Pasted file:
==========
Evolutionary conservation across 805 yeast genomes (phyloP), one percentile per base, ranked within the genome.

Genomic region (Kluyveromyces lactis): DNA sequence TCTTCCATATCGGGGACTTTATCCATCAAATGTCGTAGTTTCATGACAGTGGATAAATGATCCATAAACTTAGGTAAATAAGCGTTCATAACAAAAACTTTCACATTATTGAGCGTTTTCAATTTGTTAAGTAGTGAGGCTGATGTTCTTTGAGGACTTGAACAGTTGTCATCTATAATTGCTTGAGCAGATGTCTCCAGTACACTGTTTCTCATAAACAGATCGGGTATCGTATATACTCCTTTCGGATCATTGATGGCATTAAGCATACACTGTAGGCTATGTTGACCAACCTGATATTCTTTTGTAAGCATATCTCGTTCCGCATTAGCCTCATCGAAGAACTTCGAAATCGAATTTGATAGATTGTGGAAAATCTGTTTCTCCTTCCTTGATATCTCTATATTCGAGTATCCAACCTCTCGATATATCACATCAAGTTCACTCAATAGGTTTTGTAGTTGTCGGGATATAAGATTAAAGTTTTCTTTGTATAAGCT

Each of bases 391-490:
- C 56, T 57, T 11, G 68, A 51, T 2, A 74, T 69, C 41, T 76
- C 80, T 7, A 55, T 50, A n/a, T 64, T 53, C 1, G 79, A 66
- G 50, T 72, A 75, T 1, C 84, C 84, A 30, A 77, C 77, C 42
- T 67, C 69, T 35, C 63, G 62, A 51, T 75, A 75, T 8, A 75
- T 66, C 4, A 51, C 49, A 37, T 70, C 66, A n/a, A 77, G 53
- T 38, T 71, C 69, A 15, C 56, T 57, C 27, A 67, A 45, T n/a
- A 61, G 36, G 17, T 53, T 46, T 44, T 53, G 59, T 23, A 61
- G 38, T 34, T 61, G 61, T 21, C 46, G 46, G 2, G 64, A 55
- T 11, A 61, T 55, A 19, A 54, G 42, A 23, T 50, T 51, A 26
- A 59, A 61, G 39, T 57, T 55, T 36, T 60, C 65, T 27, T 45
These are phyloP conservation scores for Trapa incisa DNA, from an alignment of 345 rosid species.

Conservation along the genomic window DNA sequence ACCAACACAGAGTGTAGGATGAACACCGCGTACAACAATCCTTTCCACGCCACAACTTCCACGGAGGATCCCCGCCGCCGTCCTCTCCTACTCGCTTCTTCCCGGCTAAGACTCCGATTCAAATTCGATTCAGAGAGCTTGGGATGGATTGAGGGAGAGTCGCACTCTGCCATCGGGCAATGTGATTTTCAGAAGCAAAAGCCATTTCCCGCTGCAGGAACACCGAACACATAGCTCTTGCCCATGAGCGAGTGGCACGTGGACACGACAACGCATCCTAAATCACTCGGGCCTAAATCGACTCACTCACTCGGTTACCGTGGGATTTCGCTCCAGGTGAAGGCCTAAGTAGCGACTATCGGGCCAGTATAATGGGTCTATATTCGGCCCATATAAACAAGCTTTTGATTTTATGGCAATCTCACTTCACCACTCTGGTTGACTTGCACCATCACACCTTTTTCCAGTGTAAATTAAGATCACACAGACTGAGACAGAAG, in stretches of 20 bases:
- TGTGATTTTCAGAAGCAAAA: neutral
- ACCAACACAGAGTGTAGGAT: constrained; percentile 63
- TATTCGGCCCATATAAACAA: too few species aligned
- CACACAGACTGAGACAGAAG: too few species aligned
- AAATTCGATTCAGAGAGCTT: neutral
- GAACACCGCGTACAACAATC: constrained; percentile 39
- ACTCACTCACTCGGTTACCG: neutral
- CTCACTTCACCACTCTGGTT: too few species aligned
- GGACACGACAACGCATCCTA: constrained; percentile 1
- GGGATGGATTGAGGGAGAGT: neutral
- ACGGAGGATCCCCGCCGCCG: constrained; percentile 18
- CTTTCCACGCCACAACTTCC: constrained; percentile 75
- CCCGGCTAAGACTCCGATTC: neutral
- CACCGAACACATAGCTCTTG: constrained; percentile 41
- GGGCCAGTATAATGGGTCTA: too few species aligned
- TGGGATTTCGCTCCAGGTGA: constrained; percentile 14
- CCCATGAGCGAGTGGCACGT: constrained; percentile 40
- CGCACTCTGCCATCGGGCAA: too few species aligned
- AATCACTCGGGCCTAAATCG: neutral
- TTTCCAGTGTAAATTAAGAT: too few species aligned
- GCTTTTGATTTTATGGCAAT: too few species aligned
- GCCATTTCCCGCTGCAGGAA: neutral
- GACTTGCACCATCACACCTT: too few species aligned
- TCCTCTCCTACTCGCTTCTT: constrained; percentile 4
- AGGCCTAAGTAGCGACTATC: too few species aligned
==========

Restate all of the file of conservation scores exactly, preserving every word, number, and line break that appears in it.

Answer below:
Evolutionary conservation across 805 yeast genomes (phyloP), one percentile per base, ranked within the genome.

Genomic region (Kluyveromyces lactis): DNA sequence TCTTCCATATCGGGGACTTTATCCATCAAATGTCGTAGTTTCATGACAGTGGATAAATGATCCATAAACTTAGGTAAATAAGCGTTCATAACAAAAACTTTCACATTATTGAGCGTTTTCAATTTGTTAAGTAGTGAGGCTGATGTTCTTTGAGGACTTGAACAGTTGTCATCTATAATTGCTTGAGCAGATGTCTCCAGTACACTGTTTCTCATAAACAGATCGGGTATCGTATATACTCCTTTCGGATCATTGATGGCATTAAGCATACACTGTAGGCTATGTTGACCAACCTGATATTCTTTTGTAAGCATATCTCGTTCCGCATTAGCCTCATCGAAGAACTTCGAAATCGAATTTGATAGATTGTGGAAAATCTGTTTCTCCTTCCTTGATATCTCTATATTCGAGTATCCAACCTCTCGATATATCACATCAAGTTCACTCAATAGGTTTTGTAGTTGTCGGGATATAAGATTAAAGTTTTCTTTGTATAAGCT

Each of bases 391-490:
- C 56, T 57, T 11, G 68, A 51, T 2, A 74, T 69, C 41, T 76
- C 80, T 7, A 55, T 50, A n/a, T 64, T 53, C 1, G 79, A 66
- G 50, T 72, A 75, T 1, C 84, C 84, A 30, A 77, C 77, C 42
- T 67, C 69, T 35, C 63, G 62, A 51, T 75, A 75, T 8, A 75
- T 66, C 4, A 51, C 49, A 37, T 70, C 66, A n/a, A 77, G 53
- T 38, T 71, C 69, A 15, C 56, T 57, C 27, A 67, A 45, T n/a
- A 61, G 36, G 17, T 53, T 46, T 44, T 53, G 59, T 23, A 61
- G 38, T 34, T 61, G 61, T 21, C 46, G 46, G 2, G 64, A 55
- T 11, A 61, T 55, A 19, A 54, G 42, A 23, T 50, T 51, A 26
- A 59, A 61, G 39, T 57, T 55, T 36, T 60, C 65, T 27, T 45
These are phyloP conservation scores for Trapa incisa DNA, from an alignment of 345 rosid species.

Conservation along the genomic window DNA sequence ACCAACACAGAGTGTAGGATGAACACCGCGTACAACAATCCTTTCCACGCCACAACTTCCACGGAGGATCCCCGCCGCCGTCCTCTCCTACTCGCTTCTTCCCGGCTAAGACTCCGATTCAAATTCGATTCAGAGAGCTTGGGATGGATTGAGGGAGAGTCGCACTCTGCCATCGGGCAATGTGATTTTCAGAAGCAAAAGCCATTTCCCGCTGCAGGAACACCGAACACATAGCTCTTGCCCATGAGCGAGTGGCACGTGGACACGACAACGCATCCTAAATCACTCGGGCCTAAATCGACTCACTCACTCGGTTACCGTGGGATTTCGCTCCAGGTGAAGGCCTAAGTAGCGACTATCGGGCCAGTATAATGGGTCTATATTCGGCCCATATAAACAAGCTTTTGATTTTATGGCAATCTCACTTCACCACTCTGGTTGACTTGCACCATCACACCTTTTTCCAGTGTAAATTAAGATCACACAGACTGAGACAGAAG, in stretches of 20 bases:
- TGTGATTTTCAGAAGCAAAA: neutral
- ACCAACACAGAGTGTAGGAT: constrained; percentile 63
- TATTCGGCCCATATAAACAA: too few species aligned
- CACACAGACTGAGACAGAAG: too few species aligned
- AAATTCGATTCAGAGAGCTT: neutral
- GAACACCGCGTACAACAATC: constrained; percentile 39
- ACTCACTCACTCGGTTACCG: neutral
- CTCACTTCACCACTCTGGTT: too few species aligned
- GGACACGACAACGCATCCTA: constrained; percentile 1
- GGGATGGATTGAGGGAGAGT: neutral
- ACGGAGGATCCCCGCCGCCG: constrained; percentile 18
- CTTTCCACGCCACAACTTCC: constrained; percentile 75
- CCCGGCTAAGACTCCGATTC: neutral
- CACCGAACACATAGCTCTTG: constrained; percentile 41
- GGGCCAGTATAATGGGTCTA: too few species aligned
- TGGGATTTCGCTCCAGGTGA: constrained; percentile 14
- CCCATGAGCGAGTGGCACGT: constrained; percentile 40
- CGCACTCTGCCATCGGGCAA: too few species aligned
- AATCACTCGGGCCTAAATCG: neutral
- TTTCCAGTGTAAATTAAGAT: too few species aligned
- GCTTTTGATTTTATGGCAAT: too few species aligned
- GCCATTTCCCGCTGCAGGAA: neutral
- GACTTGCACCATCACACCTT: too few species aligned
- TCCTCTCCTACTCGCTTCTT: constrained; percentile 4
- AGGCCTAAGTAGCGACTATC: too few species aligned